Atrial Septal Defect
There are three types of ASD’s:
Watch this video to see how an ASD affects the heart.
Secundum ASD. This is the most common ASD, affecting around 90% of people with ASD’s. It is caused when part of the atrial septum does not close whilst the heart is developing. This results in a hole in the middle of the wall separating the two atria.
Sinus Venosus ASD. This defect is in the upper part of the atrial septum, near where a large vein (the superior vena cava) brings oxygen-poor blood from the upper body to the right atrium. Sinus venosus defects are rare, and they don’t close on their own. Sometimes the veins carrying blood back to the heart from the lungs can be abnormal in that the veins drain into the right atrium, rather than the left atrium. In nearly all cases these are treated by open heart surgery.
Primum ASD. This defect occurs in the lower part of the atrial septum and often is associated with mitral and tricuspid heart valve problems.
Will my defect need closing?
We would generally recommend closure of all but the smallest of ASD’s, unless other problems are present that would make this unwise (for example damage to the lungs, which can occur in some patients with ASD’s). Your cardiologist will make an assessment of the hole in your heart and any other problems you have and discuss treatment with you.
There are two options:
Have a look at the video about to see about ASD surgery.
ASD’s were among the first heart abnormalities to be treated with an operation in the 1950’s. Surgery involves opening the chest through the breast bone and taking over the function of the heart and lungs with a machine (“heart bypass”) to allow the surgeon to stop the heart, and repair the hole with stitches and a patch. The procedure is very safe with a risk of dying of around 1 in 300. There is an even smaller risk of brain damage (stroke) related to the use of the bypass machine. Other problems can occur, such as fluid collecting around the heart or temporary electrical instability but these are rarely serious. After surgery a short stay on the intensive care unit (usually around a day) and then a period in hospital for observation (usually about 5 days) is required before going home. Opening the front of the chest leads to a scar and the chest wall will be sore whilst it heals. The time taken to get fully back to normal varies from person to person but can be up to 3 months.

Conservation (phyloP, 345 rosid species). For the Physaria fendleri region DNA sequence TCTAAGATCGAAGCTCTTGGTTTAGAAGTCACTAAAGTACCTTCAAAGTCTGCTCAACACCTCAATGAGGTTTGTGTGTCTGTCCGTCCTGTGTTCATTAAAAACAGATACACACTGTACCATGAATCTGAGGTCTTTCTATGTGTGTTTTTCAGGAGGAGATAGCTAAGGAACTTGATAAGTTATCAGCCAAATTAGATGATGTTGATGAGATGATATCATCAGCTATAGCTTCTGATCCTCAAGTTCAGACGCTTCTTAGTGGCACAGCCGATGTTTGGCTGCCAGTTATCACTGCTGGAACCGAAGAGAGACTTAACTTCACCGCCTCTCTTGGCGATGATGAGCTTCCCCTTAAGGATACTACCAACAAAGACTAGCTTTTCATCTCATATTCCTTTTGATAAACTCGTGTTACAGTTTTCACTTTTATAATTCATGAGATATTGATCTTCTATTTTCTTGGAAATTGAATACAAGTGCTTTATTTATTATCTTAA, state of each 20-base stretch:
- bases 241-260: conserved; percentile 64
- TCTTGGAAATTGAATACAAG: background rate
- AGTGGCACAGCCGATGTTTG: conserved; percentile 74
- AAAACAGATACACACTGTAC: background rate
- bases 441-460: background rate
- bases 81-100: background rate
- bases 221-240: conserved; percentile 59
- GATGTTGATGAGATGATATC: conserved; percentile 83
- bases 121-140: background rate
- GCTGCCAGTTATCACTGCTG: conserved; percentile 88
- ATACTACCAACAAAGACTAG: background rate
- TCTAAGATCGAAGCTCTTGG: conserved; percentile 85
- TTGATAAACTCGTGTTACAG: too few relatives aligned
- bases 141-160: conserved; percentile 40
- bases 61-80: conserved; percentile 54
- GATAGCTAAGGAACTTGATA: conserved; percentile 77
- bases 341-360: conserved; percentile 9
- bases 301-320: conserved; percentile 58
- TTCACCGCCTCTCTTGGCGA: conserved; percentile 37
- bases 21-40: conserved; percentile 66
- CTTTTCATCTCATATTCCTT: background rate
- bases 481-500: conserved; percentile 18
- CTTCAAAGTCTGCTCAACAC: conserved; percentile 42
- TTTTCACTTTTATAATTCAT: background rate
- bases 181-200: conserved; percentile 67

2. Keyhole treatment
Closure of ASD’s using a “keyhole” technique has been performed in large numbers of patients (over 100,000) since the mid 1990’s. There are a number of devices available and they are usually made from a mixture of fine wire and synthetic cloth. The devices fold into a thin tube (catheter) which is inserted into the vein in the groin under general anaesthetic. The device is then unfolded into the hole and released. The device stays in the heart and eventually becomes covered by your own tissue during the healing process.
Potential advantages of keyhole treatment over surgery are that it avoids the scar on the chest and the discomfort of an operation. The stay in hospital is usually one night and there is no need for intensive care. Comparisons of surgery and keyhole treatment generally show that keyhole treatment is just as good at “treating” the hole in the longer term. Complications are rare and are different to those that happen after open heart surgery.
Risks of keyhole closure
There have now been sufficient implants worldwide for us to compare keyhole closure with surgery. Keyhole treatment is not suitable for all ASD’s. Although your cardiologist will make a careful assessment of your suitability for keyhole treatment it is not until you are asleep under anaesthetic and a detailed scan (trans-oesophageal echo or “TOE”) is done that we can be absolutely sure. There is a small chance that you may go for the keyhole procedure and be woken from the anaesthetic with the hole still present if the cardiologist is unable to close it (overall this happens in about 1 in 10 cases).